Photography is dead. Long live photography

It might just be a symptom of accelerating culture, but it seems the lifespan of technologies shrinks ever more. Painting lasted a few thousand years before being ‘obsoleted’ by photography. Photography has only just made it into the Museum of Modern Art, and been declared dead.

The main threats being:

  • Digital manipulation
  • Automated image capture by machines
  • AI-generated images

I feel like photography has been able to assimilate the first two (think Gursky and Paglen), but the menace of AI still threatens us.

Let’s see how it pans out. I reckon it offers some exciting new creative opportunities, even as it does disrupt existing creative practice and business models.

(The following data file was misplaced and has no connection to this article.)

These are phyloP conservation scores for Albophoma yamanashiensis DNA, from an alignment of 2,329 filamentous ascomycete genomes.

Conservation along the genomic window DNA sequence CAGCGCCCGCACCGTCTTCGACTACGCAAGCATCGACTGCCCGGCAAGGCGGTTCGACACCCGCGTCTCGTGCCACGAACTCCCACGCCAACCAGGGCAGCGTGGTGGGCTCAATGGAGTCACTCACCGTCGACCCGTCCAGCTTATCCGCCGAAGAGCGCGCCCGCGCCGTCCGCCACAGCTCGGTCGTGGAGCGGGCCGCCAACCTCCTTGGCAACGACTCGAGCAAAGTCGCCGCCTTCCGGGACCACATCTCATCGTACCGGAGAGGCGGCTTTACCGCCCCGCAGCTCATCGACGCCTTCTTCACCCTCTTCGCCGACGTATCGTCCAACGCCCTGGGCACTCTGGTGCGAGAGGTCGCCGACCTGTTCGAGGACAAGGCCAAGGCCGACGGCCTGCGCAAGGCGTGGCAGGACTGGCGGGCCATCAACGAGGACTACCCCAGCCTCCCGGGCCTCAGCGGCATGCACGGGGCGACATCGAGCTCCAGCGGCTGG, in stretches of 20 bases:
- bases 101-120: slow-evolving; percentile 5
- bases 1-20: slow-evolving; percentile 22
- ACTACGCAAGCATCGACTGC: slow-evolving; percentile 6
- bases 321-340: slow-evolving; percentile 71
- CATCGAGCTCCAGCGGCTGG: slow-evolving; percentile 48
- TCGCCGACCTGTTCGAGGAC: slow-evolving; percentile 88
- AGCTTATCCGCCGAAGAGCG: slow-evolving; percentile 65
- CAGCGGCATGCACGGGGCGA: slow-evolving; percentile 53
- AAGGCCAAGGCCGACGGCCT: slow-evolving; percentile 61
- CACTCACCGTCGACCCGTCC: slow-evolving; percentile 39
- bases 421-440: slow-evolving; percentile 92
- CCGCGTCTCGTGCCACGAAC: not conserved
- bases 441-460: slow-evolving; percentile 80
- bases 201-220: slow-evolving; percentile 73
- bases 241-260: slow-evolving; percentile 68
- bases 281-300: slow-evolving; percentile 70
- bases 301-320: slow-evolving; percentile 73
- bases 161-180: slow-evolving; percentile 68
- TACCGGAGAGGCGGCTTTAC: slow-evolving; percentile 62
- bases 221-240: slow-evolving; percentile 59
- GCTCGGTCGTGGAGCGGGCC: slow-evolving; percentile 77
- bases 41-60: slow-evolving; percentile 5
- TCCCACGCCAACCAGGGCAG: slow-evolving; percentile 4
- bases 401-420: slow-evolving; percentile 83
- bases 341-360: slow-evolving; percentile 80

The post below (from which the image is taken) is nominally about drawing, but the same process could be called photography, or be part of a photographic practice:

Watching a vibrant Seattle sunset the other day, my imagination started running. The otherworldly hue of the sky evoked something from science fiction. The hazy orange-purple was mesmerizing. I envisioned a massive, alien object hovering over a long-abandoned Seattle, with a burning orange sky, and buildings overgrown as nature reclaimed the city.

Andy, xor Andrew – 4.2 Gigabytes, or: How to Draw Anything

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